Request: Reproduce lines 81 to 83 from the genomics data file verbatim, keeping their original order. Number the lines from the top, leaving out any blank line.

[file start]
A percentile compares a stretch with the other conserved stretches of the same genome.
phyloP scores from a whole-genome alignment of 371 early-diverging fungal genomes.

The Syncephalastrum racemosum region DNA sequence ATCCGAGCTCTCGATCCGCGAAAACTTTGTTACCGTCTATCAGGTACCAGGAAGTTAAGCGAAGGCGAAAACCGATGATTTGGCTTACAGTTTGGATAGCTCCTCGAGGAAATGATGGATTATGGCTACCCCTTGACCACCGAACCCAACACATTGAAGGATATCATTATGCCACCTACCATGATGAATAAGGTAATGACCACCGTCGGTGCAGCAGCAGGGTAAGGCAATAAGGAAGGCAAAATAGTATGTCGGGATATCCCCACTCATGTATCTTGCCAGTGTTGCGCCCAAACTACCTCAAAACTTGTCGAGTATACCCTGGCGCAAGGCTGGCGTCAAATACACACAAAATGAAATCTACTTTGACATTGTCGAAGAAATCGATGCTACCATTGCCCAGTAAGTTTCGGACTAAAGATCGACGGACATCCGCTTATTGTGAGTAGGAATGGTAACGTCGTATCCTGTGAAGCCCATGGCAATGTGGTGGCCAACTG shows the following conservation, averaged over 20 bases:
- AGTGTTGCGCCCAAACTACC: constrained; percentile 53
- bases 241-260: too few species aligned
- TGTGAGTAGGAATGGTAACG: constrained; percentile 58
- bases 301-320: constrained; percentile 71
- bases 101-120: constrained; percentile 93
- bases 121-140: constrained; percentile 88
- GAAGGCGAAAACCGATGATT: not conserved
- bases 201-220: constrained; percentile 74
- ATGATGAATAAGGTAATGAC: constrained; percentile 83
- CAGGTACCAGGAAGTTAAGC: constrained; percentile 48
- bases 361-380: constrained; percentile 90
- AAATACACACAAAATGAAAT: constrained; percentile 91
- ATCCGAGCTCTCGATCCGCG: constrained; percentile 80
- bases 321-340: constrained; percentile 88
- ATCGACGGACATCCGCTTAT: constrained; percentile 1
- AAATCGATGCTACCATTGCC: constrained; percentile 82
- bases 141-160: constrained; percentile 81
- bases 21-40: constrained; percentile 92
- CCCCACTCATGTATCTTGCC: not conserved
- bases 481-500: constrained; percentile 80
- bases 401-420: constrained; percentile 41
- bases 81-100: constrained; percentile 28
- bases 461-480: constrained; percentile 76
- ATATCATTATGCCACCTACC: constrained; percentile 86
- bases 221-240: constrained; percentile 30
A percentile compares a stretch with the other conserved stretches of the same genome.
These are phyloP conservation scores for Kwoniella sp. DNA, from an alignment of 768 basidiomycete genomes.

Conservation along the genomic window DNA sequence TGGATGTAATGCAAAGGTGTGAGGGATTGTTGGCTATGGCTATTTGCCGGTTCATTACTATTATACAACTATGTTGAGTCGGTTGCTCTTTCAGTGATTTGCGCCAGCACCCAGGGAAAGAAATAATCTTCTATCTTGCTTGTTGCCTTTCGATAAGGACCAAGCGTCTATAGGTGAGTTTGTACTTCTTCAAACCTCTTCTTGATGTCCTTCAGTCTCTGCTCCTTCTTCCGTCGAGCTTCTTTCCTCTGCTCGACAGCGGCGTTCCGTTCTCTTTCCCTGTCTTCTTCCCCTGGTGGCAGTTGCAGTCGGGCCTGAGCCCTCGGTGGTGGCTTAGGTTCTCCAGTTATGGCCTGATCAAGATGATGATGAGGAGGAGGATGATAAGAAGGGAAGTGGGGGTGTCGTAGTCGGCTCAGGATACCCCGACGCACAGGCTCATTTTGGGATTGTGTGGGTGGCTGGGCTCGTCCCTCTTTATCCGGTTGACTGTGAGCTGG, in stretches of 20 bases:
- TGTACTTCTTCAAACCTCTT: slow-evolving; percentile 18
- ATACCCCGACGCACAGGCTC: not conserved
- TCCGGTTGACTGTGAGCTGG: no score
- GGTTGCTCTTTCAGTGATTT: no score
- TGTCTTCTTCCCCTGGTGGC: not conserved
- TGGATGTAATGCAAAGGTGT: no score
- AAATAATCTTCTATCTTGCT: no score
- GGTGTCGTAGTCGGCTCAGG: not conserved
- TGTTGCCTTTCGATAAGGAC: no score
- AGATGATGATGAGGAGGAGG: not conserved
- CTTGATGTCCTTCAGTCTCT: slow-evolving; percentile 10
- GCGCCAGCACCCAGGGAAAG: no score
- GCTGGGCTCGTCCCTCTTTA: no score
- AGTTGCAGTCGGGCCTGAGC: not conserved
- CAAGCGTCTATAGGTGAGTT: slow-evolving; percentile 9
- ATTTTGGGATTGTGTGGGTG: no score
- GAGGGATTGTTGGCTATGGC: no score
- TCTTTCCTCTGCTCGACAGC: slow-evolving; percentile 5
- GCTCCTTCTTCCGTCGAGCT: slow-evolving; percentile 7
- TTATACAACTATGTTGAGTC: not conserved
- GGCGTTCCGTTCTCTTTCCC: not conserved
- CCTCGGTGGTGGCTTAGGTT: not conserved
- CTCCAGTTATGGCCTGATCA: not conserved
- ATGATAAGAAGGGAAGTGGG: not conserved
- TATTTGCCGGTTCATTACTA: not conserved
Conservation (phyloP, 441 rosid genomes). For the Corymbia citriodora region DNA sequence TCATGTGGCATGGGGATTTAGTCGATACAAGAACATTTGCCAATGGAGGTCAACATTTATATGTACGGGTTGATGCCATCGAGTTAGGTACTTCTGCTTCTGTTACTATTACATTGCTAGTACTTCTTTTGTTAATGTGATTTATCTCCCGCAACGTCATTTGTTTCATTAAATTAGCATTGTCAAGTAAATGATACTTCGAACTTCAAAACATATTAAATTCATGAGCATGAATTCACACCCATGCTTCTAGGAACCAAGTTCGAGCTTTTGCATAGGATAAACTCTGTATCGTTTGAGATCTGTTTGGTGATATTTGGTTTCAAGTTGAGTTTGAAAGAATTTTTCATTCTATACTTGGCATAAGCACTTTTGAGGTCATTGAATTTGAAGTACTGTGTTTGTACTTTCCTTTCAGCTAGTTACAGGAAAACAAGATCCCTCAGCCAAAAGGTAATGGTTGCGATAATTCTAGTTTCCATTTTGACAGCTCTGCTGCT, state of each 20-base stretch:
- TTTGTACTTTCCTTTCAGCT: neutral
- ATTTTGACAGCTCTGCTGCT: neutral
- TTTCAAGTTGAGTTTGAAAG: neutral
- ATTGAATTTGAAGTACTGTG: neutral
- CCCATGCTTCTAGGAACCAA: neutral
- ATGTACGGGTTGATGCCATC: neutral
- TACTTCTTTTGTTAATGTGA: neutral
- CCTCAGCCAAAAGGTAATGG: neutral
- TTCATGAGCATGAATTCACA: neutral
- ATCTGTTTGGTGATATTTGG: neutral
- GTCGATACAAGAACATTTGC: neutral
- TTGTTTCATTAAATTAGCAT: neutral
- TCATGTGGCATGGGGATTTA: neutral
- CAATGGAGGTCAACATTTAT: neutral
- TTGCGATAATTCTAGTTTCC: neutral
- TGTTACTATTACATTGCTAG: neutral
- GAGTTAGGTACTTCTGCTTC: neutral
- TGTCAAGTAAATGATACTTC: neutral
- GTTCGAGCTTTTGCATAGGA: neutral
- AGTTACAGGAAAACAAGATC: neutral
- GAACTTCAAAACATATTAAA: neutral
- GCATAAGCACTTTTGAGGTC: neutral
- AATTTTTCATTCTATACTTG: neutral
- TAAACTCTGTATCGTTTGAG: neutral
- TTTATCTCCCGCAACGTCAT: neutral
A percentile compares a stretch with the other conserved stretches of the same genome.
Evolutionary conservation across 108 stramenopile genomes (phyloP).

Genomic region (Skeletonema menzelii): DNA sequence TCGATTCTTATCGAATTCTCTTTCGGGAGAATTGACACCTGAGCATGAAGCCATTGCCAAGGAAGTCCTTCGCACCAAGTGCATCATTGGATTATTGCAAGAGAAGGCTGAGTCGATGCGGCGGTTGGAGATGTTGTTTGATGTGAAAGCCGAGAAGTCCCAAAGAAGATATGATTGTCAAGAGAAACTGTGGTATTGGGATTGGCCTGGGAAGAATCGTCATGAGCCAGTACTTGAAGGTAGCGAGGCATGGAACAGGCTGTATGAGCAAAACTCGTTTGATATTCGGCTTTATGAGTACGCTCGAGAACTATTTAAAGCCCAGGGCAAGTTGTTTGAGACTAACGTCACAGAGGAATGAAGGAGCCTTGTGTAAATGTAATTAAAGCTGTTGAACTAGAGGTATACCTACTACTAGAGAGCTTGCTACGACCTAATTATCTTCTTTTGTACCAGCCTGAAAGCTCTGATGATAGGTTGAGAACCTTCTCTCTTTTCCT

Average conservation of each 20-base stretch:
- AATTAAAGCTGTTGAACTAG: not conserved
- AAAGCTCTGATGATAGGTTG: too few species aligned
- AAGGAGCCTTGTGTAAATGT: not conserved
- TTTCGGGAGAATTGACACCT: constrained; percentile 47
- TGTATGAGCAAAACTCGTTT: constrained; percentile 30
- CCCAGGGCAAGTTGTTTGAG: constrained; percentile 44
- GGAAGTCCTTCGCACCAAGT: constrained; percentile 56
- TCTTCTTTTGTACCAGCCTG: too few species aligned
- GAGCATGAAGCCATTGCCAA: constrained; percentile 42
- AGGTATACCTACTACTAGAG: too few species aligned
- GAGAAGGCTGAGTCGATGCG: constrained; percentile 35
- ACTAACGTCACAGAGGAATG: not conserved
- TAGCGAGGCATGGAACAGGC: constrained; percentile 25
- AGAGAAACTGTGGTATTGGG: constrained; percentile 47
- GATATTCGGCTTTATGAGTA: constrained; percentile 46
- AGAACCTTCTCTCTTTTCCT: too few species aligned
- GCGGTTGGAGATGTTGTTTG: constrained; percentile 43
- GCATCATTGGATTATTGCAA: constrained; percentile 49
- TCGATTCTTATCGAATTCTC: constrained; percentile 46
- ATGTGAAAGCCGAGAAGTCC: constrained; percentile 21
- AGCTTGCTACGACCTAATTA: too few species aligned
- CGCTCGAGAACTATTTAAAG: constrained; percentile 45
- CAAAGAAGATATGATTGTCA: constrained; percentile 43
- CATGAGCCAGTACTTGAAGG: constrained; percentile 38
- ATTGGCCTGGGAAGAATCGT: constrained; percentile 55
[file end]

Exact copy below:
- TAAACTCTGTATCGTTTGAG: neutral
- TTTATCTCCCGCAACGTCAT: neutral
A percentile compares a stretch with the other conserved stretches of the same genome.